EPON Network

An EPON network includes two parts: an optical line terminal (OLT) and an optical network unit (ONU).

The OLT resides in the central office (CO). This could typically be an Ethernet switch or Media Converter platform. OLT is mainly designed for controlling the information float across the optical distribution network (ODN). OLT has two float directions: upstream (getting an distributing different type of data and voice traffic from users) and downstream (getting data, voice and video traffic from metro network or from a long-haul network and sending it to all ONU modules on the ODN.

The ONU resides at or near the customer premise, in a building, or on the curb outside. It uses optical fibre for connecting to the PON on the one side, while interfacing with customers on the other side.

EPON Upstream and Downstream Traffic

In an EPON, the process of transmitting data downstream from the OLT to multiple ONU is fundamentally different from transmitting data upstream from multiple ONUs to the OLT.

In the downstream direction (from network to user), Ethernet frames transmitted by OLT pass through a 1:N (N represents the number of subscribers each fibre can serve) passive splitter and reach each ONU. Splitting ratios are usually between 4 and 64. At the splitter, the traffic is divided into separate signals, each carrying all of the ONU–specific packets. When the data reaches the ONU, it accepts the packets that are intended for it and discards the packets that are intended for other ONUs.


In the upstream direction (from user to network ), due to the directional properties of a passive combiner (optical splitter), data frames from any ONU will only reach the OLT, not other ONUs. Frames in EPON from different ONUs transmitted simultaneously may collide. Thus, ONUs need to share the trunk fibre channel capacity and resources.


EPON Advantages

First, EPON uses a point-to-multipoint topology instead of point–to-point in the outside plant. Thus it saves much of the cost of running fibre from every customer to the CO, installing active electronics at both ends of each fibre and managing all of the fibre connections at the CO. And EPON also eliminates active electronic components, such as regenerators and amplifiers, and replaces them with passive optical couplers that are less-expensive, simpler, and longer lived than active ones. As to the cost of expensive electronic components and lasers in the OLT, it will be shared over many subscribers not paid by each subscriber.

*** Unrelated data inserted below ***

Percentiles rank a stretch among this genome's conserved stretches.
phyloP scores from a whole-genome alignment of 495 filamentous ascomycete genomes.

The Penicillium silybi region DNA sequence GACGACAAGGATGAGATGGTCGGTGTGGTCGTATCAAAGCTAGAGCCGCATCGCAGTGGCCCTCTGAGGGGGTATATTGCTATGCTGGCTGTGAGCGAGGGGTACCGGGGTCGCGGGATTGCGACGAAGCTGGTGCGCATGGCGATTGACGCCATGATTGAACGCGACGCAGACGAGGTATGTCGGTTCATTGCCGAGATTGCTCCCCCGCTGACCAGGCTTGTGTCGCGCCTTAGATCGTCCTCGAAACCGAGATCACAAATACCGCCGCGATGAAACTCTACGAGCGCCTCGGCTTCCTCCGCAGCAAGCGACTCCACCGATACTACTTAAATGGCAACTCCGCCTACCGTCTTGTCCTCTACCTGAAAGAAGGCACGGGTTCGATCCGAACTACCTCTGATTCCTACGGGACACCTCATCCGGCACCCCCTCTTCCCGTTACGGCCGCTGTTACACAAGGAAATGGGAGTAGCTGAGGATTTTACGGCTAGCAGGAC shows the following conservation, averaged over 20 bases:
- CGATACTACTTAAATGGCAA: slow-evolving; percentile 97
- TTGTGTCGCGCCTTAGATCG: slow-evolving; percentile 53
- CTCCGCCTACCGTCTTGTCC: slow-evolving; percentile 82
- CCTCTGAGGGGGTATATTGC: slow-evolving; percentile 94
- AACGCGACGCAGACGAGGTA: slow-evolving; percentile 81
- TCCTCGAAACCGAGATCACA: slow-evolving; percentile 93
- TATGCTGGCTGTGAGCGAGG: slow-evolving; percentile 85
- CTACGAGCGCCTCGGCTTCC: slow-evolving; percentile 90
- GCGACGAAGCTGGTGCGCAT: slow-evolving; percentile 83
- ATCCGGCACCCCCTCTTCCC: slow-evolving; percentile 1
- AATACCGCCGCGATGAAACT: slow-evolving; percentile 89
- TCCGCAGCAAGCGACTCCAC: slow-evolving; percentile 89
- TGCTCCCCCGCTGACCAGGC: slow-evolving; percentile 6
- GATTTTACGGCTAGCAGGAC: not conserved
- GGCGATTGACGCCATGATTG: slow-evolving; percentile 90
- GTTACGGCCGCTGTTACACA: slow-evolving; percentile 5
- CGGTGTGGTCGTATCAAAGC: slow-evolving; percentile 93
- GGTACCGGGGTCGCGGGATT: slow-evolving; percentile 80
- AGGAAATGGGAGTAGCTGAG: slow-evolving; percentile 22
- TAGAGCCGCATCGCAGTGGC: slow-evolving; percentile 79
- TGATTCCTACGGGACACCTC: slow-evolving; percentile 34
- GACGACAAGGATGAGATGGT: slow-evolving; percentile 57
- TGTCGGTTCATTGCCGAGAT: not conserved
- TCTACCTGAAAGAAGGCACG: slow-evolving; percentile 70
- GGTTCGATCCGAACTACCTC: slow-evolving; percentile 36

Second, EPON offers high bandwidth to subscriber. The traffic rates of 1Gbps in downstream and return traffic of 800 Mbps have been achieved already. Compared with point–to-point technology, EPON is specially made to address the unique demands of the access work. So more bandwidth can be got by each subscriber.

At last, the main advantage of EPON is that it can eliminate complex and expensive asynchronous transfer mode (ATM) and SONET elements and simplify the networks dramatically. Traditional telecom networks use a complex and multilayered architecture. While this architecture requires a router network to carry IP traffic, ATM switches to create virtual circuits, add/drop multiplexers (ADM) and digital cross-connects to manage SONET rings, and point-to-point DWDM optical links.